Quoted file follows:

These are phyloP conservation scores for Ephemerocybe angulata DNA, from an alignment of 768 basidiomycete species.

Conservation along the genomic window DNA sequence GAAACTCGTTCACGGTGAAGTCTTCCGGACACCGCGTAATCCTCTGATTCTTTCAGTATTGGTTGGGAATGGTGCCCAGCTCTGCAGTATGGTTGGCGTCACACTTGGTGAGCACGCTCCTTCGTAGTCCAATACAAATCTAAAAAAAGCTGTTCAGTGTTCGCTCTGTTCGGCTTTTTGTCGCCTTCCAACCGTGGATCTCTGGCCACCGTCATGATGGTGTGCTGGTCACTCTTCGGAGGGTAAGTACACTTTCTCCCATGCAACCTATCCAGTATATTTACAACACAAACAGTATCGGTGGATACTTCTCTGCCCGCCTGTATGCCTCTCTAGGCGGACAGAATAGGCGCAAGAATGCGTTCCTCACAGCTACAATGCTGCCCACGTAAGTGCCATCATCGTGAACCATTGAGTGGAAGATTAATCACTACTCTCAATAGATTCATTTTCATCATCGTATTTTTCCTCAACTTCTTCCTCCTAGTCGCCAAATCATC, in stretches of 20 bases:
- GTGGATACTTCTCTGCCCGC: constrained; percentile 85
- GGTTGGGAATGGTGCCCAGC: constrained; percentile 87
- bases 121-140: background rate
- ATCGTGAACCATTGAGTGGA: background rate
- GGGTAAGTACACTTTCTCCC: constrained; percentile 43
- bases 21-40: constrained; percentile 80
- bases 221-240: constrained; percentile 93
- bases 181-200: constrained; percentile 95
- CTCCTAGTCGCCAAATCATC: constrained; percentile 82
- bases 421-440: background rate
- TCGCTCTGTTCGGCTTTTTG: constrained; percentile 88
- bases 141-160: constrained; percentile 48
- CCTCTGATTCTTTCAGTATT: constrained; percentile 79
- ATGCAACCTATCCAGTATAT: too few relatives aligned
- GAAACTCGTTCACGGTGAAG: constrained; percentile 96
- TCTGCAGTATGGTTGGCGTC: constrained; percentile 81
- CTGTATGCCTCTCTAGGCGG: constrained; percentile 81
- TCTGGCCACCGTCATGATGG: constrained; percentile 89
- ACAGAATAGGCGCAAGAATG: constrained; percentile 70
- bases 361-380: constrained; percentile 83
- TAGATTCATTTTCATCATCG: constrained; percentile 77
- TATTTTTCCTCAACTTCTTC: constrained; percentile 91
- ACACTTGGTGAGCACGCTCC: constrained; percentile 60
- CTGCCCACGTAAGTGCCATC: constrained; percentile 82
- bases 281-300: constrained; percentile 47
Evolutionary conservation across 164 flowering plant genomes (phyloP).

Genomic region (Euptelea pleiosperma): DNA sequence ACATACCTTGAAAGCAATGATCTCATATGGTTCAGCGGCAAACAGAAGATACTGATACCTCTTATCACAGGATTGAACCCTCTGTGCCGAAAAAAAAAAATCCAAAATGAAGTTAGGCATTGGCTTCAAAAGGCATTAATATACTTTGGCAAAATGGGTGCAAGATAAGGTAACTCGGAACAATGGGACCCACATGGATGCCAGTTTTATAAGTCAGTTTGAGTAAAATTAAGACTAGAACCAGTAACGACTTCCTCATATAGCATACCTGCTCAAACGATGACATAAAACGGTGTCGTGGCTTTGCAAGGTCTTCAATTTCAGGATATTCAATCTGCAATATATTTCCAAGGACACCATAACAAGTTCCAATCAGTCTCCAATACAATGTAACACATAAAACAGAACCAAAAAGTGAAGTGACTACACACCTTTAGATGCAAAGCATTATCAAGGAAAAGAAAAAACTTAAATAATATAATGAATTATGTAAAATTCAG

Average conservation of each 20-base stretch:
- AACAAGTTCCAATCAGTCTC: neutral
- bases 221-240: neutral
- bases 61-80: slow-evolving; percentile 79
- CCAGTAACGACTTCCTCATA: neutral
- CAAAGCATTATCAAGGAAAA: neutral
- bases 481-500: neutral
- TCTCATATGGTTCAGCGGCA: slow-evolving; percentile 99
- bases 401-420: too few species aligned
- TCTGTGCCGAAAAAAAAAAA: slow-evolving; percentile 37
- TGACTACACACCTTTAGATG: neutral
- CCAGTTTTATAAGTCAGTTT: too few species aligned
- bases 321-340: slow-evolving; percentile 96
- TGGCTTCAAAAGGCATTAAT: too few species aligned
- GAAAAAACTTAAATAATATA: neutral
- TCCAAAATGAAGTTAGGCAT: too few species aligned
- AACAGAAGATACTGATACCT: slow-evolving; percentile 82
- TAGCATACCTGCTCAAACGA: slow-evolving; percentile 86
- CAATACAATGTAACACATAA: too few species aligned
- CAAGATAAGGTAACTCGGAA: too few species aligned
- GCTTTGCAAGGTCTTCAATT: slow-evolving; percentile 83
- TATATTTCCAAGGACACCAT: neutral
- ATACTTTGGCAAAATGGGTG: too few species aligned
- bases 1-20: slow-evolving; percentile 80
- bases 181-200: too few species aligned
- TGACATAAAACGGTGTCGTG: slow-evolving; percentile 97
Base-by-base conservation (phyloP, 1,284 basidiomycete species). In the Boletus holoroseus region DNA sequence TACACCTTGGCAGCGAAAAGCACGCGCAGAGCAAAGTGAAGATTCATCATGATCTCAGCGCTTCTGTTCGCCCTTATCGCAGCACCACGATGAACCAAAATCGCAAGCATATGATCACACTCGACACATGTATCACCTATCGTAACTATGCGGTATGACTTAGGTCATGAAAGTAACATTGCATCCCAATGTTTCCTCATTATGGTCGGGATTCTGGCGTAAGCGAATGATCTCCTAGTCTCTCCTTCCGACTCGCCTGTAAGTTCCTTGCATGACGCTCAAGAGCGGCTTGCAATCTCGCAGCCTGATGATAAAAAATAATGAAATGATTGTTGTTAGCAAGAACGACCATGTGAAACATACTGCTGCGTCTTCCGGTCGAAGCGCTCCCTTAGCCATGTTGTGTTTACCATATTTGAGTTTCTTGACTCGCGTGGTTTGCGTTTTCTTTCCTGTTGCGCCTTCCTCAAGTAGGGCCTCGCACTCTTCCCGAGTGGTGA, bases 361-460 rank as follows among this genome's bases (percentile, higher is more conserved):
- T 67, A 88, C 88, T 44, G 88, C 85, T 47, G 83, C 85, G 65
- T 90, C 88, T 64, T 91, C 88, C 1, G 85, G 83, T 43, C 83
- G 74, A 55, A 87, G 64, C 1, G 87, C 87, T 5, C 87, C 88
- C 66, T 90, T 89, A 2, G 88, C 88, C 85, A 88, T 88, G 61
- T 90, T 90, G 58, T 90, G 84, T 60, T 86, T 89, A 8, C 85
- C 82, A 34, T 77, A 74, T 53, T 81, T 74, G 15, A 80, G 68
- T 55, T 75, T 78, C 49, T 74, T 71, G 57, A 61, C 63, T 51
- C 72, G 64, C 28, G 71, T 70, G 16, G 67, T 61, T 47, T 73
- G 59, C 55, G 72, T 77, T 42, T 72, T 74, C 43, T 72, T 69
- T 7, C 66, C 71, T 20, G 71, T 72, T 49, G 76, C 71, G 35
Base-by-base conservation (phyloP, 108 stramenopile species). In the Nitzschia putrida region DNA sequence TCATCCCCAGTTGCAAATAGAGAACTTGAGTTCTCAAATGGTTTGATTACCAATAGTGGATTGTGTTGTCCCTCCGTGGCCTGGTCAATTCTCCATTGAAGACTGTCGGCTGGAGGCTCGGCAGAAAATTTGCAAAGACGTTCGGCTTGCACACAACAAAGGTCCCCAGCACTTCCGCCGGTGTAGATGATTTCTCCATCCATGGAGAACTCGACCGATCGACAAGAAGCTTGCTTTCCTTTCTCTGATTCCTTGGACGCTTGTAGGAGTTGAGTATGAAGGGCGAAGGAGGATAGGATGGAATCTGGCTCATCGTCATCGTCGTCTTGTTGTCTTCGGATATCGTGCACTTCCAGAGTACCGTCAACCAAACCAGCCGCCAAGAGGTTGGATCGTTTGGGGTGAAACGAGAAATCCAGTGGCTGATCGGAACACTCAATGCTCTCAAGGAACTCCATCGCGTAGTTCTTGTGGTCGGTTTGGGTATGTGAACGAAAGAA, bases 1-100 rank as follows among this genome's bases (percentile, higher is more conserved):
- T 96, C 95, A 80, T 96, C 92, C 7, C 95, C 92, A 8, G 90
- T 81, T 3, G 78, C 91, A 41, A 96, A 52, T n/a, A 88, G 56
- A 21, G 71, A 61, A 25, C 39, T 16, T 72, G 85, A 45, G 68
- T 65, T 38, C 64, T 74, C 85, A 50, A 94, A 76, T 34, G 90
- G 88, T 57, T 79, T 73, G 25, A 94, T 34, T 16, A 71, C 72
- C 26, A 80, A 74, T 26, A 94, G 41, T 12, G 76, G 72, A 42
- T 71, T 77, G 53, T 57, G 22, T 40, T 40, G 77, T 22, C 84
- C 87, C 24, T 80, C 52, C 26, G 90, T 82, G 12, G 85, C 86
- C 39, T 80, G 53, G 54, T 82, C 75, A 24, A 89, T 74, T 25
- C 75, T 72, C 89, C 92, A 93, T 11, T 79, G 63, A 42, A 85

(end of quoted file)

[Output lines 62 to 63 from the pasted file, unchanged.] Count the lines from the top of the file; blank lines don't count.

- C 82, A 34, T 77, A 74, T 53, T 81, T 74, G 15, A 80, G 68
- T 55, T 75, T 78, C 49, T 74, T 71, G 57, A 61, C 63, T 51